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Can your New Jersey HOA hold closed-door meetings?

On Behalf of | Sep 22, 2022 | HOA/Condo Law

The homeowners association (HOA) in the community where you live helps preserve your property value and guarantees your quiet enjoyment of your home. The HOA establishes certain community standards and then enforces those rules by regulating access to shared spaces and assessing fees when appropriate. The HOA will also collect monthly fees to cover community maintenance costs.

The HOA may provide community amenities and maintain public spaces. It may review and approve proposed expansions of the community and impose fees on those who violate community standards to promote more universal compliance.

HOA boards can cause harm to homeowners

The risk of corruption on an HOA board is a constant concern for those living in New Jersey. Board members could seek to profit from their position or to abuse those that they dislike on an interpersonal level using their paltry personal authority.

You may have started to suspect corruption or misconduct related to your HOA because they have held meetings behind closed doors. Are such non-public meetings permissible in New Jersey?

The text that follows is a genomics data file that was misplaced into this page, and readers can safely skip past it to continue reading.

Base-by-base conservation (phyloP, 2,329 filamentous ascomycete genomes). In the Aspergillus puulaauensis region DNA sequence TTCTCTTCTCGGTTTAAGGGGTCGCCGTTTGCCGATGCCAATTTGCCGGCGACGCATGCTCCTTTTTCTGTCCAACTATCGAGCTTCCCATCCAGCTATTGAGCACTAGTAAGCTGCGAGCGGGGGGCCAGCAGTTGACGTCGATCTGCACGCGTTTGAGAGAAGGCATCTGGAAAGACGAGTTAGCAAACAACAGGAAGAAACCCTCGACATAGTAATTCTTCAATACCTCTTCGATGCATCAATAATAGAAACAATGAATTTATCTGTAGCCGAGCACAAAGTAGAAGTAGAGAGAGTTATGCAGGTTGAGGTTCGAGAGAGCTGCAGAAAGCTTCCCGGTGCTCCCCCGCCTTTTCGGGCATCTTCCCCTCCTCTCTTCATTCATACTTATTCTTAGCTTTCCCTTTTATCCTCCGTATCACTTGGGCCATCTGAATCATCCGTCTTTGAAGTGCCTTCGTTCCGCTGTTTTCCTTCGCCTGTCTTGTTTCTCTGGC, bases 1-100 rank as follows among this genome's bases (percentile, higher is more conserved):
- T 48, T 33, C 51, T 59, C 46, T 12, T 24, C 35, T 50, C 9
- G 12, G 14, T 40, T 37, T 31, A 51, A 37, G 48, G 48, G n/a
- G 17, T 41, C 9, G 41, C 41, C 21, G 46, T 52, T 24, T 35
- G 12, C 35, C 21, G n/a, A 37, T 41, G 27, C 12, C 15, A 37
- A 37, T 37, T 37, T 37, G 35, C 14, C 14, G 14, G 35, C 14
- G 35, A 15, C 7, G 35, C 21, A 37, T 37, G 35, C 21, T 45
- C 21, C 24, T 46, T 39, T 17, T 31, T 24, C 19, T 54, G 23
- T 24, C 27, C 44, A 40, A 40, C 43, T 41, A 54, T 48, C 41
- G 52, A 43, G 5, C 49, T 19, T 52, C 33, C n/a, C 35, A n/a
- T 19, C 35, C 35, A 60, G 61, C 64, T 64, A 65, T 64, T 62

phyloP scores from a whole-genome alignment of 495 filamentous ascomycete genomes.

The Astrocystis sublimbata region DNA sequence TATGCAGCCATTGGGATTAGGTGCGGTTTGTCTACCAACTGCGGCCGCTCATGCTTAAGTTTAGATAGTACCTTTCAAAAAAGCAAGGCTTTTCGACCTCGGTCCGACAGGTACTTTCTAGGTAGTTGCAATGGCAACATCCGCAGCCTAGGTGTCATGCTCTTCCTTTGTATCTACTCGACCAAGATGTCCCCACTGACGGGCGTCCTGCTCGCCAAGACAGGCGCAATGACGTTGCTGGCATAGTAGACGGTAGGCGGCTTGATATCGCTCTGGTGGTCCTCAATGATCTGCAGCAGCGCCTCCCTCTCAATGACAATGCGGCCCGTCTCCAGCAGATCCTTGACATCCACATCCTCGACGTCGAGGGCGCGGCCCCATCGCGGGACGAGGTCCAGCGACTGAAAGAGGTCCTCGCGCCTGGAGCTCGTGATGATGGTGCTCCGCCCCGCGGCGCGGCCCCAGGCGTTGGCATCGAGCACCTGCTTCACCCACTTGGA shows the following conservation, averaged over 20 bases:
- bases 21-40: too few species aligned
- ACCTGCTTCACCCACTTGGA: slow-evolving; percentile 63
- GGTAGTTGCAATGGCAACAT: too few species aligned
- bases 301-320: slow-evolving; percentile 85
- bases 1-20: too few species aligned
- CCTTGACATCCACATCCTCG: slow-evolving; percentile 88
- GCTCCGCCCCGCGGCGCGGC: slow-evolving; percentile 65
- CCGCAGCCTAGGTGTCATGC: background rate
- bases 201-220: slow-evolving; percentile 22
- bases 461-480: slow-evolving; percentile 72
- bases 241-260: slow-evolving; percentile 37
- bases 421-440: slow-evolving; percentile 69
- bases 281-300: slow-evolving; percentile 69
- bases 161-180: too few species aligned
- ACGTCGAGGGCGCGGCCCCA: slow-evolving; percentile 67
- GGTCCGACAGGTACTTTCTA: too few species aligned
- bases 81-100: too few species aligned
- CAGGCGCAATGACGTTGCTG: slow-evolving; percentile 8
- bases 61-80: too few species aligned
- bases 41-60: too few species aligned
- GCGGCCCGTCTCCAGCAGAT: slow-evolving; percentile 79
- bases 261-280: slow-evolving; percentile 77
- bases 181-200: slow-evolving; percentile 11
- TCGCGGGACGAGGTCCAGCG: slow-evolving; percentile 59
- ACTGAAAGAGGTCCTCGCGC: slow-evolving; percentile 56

Most HOA meetings should be open to the public

Members of the community typically have a right to attend HOA meetings, provide feedback and request that the board address specific issues. The HOA board typically needs to announce its meeting schedule in advance and facilitate public involvement whenever possible.

However, there are certain factors that the HOA can address in closed-door meetings. Private financial matters or enforcement waivers related to medical conditions are examples of rare circumstances that might justify holding a closed-door meeting.

Although the HOA board can discuss specific issues in private, for the most part, it will need to conduct major meetings in a way that allows the local community to attend and provide feedback.

How can you handle HOA board misconduct?

If there have been multiple closed-door meetings that don’t seem to have the necessary justification, you may need to take legal action. Injunctions from the courts could stop future closed or meetings from taking place. Recalls and elections could also be a way to remove board members who have abused their authority or violated New Jersey statutes.

Understanding the rules that apply to HOA boards can help those questioning the actions of their local board or trying to fight back against discrimination or unfair rule enforcement practices.